However, even if we know who our perfect sample are and where to find them, we need to understand that successful recruitment statistics are lower than we’d like, and it is harder than we realise to get research participants on board. Kerry Hecht mentions that “recruiting for communities often requires us to walk the line between qualitative and quantitative recruitment. A conversation I find myself having often, about this topic, is quantity over quality. Somehow, we've come to accept participation rates of 25% or less. With that in mind, I think that you should be able to justify the need for larger sample sizes and that justification should go beyond - we expect low participation rates. Do you need the numbers to be large enough to compare sub-groups?”
|Kerry Hecht and Maria Twigge share great advice on how to build the perfect qualitative sample for any research project through any challenge.|
Recruiting respondents from here should be easier right? Unfortunately, recruiting respondents doesn’t automatically ensure they are going to be engaged in the research process. From the insight experts point of view, there are actions we can implement to make sure the sample is relevant and ready to participate fully in the research project. Kerry explains that “insights experts should recruit in a way that matches the methodology using both qualitative and quantitative tools. We should be verifying IP addresses, asking open-ended questions, asking for video submissions and we should do that over multiple phases with at least some portion of it happening on the platform the community will ultimately be housed in.”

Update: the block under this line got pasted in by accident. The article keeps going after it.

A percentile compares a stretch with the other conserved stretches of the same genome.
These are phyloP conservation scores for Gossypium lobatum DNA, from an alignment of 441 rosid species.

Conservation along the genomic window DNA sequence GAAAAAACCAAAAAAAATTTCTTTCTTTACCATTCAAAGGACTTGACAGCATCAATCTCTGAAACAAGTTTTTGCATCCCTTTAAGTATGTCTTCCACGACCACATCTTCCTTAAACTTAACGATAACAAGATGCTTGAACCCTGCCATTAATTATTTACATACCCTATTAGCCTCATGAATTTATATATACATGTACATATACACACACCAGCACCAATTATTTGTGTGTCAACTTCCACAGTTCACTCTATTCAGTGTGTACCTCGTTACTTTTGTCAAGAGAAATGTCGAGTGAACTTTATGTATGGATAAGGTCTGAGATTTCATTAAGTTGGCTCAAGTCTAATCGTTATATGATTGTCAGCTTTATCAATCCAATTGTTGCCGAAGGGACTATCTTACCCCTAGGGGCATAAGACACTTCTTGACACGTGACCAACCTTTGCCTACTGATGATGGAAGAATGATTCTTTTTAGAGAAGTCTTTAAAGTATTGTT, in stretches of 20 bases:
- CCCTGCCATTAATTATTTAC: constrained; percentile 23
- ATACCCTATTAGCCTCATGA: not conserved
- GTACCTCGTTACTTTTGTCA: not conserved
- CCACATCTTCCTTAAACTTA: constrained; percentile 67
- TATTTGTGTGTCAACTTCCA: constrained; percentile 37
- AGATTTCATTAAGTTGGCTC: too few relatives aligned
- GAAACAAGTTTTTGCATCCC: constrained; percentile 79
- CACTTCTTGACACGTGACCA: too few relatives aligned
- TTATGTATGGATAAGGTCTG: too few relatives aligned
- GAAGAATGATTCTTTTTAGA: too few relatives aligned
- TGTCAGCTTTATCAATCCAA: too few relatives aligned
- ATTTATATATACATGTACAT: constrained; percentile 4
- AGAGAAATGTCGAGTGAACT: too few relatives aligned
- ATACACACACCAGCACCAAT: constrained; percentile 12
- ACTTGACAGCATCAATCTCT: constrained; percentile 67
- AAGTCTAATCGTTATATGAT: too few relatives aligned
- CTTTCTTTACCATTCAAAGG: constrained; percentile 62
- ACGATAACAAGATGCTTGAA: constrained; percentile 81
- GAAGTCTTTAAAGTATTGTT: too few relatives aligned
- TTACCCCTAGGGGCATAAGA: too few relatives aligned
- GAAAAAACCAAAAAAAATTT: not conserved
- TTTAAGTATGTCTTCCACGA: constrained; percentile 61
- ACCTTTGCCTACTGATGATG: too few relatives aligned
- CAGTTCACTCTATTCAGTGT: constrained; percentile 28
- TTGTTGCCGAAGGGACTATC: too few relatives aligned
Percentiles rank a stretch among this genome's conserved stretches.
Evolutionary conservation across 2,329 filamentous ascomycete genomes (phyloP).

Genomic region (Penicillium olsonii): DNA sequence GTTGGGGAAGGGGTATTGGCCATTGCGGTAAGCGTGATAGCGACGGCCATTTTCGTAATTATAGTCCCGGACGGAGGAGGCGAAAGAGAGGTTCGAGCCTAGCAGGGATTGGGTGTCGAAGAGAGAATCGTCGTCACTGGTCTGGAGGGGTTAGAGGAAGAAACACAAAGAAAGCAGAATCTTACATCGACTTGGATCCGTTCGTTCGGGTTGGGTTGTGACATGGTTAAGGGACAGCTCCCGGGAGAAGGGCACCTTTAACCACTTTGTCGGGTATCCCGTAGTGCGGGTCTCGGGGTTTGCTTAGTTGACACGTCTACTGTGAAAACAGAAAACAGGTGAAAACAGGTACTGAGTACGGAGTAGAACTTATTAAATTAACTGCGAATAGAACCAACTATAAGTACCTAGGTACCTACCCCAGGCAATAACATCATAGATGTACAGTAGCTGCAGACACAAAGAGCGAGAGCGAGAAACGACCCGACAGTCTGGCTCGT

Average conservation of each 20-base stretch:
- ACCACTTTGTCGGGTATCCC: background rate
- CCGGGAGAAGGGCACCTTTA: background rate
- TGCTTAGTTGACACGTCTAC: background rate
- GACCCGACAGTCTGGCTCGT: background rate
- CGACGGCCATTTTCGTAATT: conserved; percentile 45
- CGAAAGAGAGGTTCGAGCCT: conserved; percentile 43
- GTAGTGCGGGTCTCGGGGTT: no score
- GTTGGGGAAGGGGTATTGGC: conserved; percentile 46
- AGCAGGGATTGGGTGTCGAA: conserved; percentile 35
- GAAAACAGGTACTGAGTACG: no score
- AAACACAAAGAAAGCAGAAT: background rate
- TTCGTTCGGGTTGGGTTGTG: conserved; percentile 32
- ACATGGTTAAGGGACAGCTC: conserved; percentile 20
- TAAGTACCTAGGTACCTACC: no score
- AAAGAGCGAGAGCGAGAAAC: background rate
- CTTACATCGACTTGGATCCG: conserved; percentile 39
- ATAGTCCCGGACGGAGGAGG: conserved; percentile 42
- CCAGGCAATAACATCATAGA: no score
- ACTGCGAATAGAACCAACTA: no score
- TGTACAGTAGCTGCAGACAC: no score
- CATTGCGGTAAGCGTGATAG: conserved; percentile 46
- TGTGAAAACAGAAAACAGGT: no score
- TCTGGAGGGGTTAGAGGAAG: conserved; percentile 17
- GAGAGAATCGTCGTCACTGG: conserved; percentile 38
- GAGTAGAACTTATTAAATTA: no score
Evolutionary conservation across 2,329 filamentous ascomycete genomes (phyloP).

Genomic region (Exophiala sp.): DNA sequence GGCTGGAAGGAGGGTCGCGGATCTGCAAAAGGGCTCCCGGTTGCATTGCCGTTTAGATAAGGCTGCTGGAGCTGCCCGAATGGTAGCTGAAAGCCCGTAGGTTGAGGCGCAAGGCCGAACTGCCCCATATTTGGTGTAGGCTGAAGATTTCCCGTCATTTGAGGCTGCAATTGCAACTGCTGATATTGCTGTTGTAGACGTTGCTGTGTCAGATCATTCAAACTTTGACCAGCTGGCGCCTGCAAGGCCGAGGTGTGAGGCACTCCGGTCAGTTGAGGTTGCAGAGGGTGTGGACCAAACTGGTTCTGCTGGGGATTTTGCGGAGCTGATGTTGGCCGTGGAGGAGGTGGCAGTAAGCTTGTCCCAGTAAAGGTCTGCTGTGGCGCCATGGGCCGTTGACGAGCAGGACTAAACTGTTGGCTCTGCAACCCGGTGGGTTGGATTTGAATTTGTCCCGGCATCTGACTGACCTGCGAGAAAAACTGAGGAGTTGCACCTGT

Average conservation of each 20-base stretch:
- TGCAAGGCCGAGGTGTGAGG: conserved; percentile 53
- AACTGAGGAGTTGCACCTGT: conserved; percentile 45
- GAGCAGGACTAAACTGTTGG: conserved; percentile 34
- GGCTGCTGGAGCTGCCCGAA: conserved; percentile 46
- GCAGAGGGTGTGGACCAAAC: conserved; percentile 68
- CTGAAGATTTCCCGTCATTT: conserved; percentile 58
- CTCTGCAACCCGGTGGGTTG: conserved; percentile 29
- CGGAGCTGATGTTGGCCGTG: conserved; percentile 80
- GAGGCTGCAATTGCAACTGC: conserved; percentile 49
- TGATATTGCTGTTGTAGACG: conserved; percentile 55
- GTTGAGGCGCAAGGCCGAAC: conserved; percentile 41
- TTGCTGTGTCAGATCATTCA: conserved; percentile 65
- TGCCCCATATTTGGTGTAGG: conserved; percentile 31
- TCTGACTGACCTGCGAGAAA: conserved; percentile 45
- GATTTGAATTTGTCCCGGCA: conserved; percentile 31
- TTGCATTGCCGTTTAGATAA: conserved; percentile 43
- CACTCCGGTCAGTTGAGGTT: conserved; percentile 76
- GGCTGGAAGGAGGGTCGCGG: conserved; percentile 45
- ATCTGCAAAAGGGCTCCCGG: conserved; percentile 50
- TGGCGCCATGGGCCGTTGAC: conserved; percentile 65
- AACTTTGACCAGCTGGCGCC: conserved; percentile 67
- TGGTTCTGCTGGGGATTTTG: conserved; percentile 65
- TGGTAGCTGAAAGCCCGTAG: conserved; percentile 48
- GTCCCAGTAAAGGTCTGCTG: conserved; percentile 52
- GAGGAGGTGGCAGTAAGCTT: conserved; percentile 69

Kerry elaborates on this, saying that “multi-phase screening can be automated and it's the only way that we can ensure we're dealing with not just real people but the right people. Time and time again, we are asked to skirt this process to save money and when we conceded to that - we end up with a community full of fake people.”
Lastly, finding the right incentive is important for both driving the right people into your research project and engaging them throughout the insight generation and activation process. Kerry comments “it seems like, more and more, we're asked to find people to participate in projects with little to no monetary incentives [and] we are not willing to give information on the research project, topic and findings.”
We need to learn to fill research participants in on why this research is being conducted, what stakeholders expect to do with the insightful outcomes and what changes are looking to be made. We need to use our common sense, as Kerry says, “if you're asking people to do something you wouldn't do - you should manage your expectations.” Build the research experience you would go through yourself, and the perfect sample will follow.